Where’s the Chocolate This Rosh Hashanah?

Thanks to Rabbi Debbie Prinz for this guest post.  Rabbi Prinz is currently researching Jews’ historical and contemporary connections to the chocolate industry.  Find more about her work at Jews on the Chocolate Trail.


A serious chocolate lover has to wonder why Judaism today has neither serious ritual celebrations nor customs using good chocolate, especially at Rosh Hashanah when we emphasize the sweetness we anticipate and long for in the coming New Year. On Rosh Hashanah, we greet each other with the phrase, Shanah Tovah u’Metukah! “a good and sweet year.” We taste this sweetness through the apples and honey we eat, through the raisins we add to the customary round challah, through the honey cake we bake, or through the taiglach (small donuts) we drown in honey. But, where’s the chocolate?

After all, chocolate induces a spiritual state that might open us to the meditative, contemplative and introspective mood we seek at the High Holydays. As the manager of a fancy French chocolate store in Manhattan confessed to me, she has a metaphysical response to eating an intense 99% cocoa French chocolate just before she studies from the mystical text known as the Zohar.

So, how about some chocolate possibilities? Chocolate truffles, their roundness recalling the cycle of the year? Or, the traditional round challah totally coated in chocolate? Or, a round raisin challah with chocolate spread? Or, a round challah baked with chocolate chips? Or, chocolate covered candied apples? Or, chocolate filled taiglach? Or, honey cake with chocolate chips. Or, apples dipped in chocolate sauce? Or, challah and apples in chocolate fondue? Perhaps you will enjoy these exciting possibilities this Rosh Hashanah.

Surprisingly, chocolate and Yom Kippur do share some shared history. In the 17th century, in the early days of the European use of chocolate in Spain and in New Spain, the then popular chocolate beverage accompanied meals preceding and following the surreptitious Yom Kippur fast observed by New Christians. For instance, in 1645 Gabriel de Grenada and his family ate fish, eggs vegetables, and drank chocolate on Erev Yom Kippur in New Spain. Isabel Rodriguez of Toledo, an eighty-year-old illiterate conversa, broke her Yom Kippur fast with trout, fruit, chickpea stew, olives, fritters with honey and chocolate with biscuits, according to 1667 Inquisition records. Testifying to the Inquisition of October 7, 1642, Isabel de Rivera, recalled that on the night before the día grande of Yom Kippur, Doña Juana had sent “thick chocolate and sweet things made in her house.”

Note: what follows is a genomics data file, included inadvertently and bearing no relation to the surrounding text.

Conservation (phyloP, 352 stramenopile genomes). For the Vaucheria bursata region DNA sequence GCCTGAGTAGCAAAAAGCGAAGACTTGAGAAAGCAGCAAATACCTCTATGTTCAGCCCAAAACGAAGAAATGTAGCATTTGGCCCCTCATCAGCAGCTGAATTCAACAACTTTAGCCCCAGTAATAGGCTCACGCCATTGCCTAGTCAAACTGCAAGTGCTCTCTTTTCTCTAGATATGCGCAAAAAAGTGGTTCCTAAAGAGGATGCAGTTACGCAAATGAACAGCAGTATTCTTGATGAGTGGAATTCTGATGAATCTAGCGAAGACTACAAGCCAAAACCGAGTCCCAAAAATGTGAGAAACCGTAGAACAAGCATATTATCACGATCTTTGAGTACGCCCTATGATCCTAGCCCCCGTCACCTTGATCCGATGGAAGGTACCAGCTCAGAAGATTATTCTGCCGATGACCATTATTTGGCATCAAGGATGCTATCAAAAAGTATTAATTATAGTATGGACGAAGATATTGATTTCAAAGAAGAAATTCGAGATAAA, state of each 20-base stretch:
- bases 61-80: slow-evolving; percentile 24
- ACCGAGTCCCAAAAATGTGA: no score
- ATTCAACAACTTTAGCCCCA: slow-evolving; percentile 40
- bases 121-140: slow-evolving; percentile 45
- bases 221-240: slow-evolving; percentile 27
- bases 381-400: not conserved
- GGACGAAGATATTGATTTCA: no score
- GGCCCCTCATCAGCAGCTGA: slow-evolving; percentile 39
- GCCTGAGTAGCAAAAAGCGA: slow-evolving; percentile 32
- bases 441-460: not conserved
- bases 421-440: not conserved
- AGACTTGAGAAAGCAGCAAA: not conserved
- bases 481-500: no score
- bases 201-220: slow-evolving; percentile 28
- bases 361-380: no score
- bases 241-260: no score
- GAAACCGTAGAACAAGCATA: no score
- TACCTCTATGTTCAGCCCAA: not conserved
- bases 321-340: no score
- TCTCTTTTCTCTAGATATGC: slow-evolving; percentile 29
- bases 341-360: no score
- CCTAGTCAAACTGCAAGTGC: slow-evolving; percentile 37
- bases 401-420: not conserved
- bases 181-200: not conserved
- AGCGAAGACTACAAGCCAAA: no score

The sweet potential for chocolate at Rosh Hashanah coupled with this history of chocolate at Yom Kippur bode well for this New Year.

May it be a chocolaty 5769!

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4 Responses to “Where’s the Chocolate This Rosh Hashanah?”

  1. Bobbi Says:

    This post put a smile on my face. With all the meshegas in the world, a little chocolate, a little honey … it couldn’t hurt. I’m definitely going to incorporate some fun things into my celebration this year. Maybe some port and dark chocolate. For S’lichot? Now you really got me thinking. Thanks.

  2. Helene Rock Says:

    Great article! My daughter always makes chocolate chip challah for Rosh Hashanah. I think she uses the recipe from the cookbook by Lisa Raushwerger. Trader Joe’s has readily-available parve chocolate chips! The secret to the Challah is the use of one sweet potato grated into the dough. It’s YUMMY! But yes, we love the chocolate chip challah tradition in our family.


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